Monday, June 12, 2017

Banking Interest: When a Catch-22 Isn't

Since I got booted from writers.net, I was hanging around a similar website.  Anyway, in the "Intellectual Table" forum, this one moron likes to post questions that he thinks are real brain teasers but aren't.  Here was one on banking interest:

If a bank charges interest as they inherit the risk, does not the charging of interest increase the risk of the person not being able to pay back the loan. Thus the interest has to increase based on the interest charged. As a result the risk will increase, which should therefore increase the interest etc etc

Technically interest should increase to infinity.

The first thing is, this dude hasn't the slightest fucking clue how banks or interest work.  Since I have a degree in Accounting (and have spent 20 years in various accounting-related roles) I tried to educate him on this, but he was just not having it.  He was determined to think this question of his was a Catch-22.

On the surface it is.  If you charge a poor person a high interest rate, it would in theory make it more likely they'll default.  What dipshit doesn't realize, though, is that the game is rigged in the bank's favor, so while there might be more risk of a default, the bank isn't necessarily going to take a bath on it.  If someone defaults on a mortgage, the bank takes the house and auctions it off to recoup their investment.  If someone defaults on a car loan, the bank takes the car and auctions it off.  On an episode of Last Week Tonight With John Oliver about a year ago, they bought a 2003 Kia Optima that had been sold, repossessed, and resold like 8 times!

And the way dipshit phrases this is pretty dumb.  Most loans are fixed, so the bank isn't constantly increasing the interest rate.  Thus the interest rate would not "increase to infinity."  There are also usury laws that are supposed to cap interest, though naturally Republicans have weakened those, which is why your credit card company can charge you 35% interest and payday loan places even higher.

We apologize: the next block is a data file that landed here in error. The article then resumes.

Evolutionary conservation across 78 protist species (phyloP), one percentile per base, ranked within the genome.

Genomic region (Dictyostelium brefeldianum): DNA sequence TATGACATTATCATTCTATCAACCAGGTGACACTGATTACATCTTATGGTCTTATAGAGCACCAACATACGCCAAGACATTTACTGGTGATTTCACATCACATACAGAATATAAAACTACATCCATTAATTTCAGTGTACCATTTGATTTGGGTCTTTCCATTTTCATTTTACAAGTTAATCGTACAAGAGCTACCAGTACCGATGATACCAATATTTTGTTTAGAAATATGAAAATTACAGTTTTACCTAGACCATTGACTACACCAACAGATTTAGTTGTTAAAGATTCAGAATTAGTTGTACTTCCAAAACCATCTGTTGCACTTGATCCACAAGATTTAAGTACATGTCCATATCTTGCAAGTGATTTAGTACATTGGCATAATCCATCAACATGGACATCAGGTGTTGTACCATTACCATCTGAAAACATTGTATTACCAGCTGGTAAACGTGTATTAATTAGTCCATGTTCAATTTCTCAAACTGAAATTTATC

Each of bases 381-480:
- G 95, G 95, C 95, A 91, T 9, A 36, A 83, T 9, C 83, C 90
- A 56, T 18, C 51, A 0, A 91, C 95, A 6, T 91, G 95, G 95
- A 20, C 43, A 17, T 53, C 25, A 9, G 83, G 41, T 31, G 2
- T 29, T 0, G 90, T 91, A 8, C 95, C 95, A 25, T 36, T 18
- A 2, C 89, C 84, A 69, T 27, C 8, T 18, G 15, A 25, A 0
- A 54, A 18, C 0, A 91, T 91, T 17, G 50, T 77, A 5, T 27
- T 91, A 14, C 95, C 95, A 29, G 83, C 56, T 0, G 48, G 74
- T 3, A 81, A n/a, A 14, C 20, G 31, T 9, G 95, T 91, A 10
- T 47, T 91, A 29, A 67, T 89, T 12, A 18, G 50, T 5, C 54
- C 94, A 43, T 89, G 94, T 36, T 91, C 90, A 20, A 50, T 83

I'm no fan of Big Banks, but this guy had me actually defending them.  In his universe, all banks do is "type numbers in a database" and should get a flat fee of $50 for that.  I'm not sure where he thinks the money for a loan actually comes from.  As Jimmy Stewart explains in It's A Wonderful Life:  It's in Bob's house and Fred's house...and so on.  The money loaned from a bank comes from the bank's reserves generated by deposits, investments, and interest from loans it makes.  Where Big Banks got into trouble was making too many bad loans that they packaged and sold as "derivatives" which no one really understands but eventually turned toxic and caused the banks to tank.  This was more because they weren't really paying attention to who they were loaning money to, not because of the interest they charged.

3 comments:

  1. I like perusing the reddit, "Explain this to me as if I were 5." It has questions and ponderings like this, but with the caveat that they don't know any better and it may be the stupidest question ever. It kind of diffuses people from attacking them.

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  2. I don't really get how that was meant to be a brain teaser? I only know that raising interest rates on credit card debt has lead to bankruptcy for some people I know. Therefore, it can't go on for infinity. Teaser solved..lol.

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  3. Who knew that accounting would help you beat bar bets?

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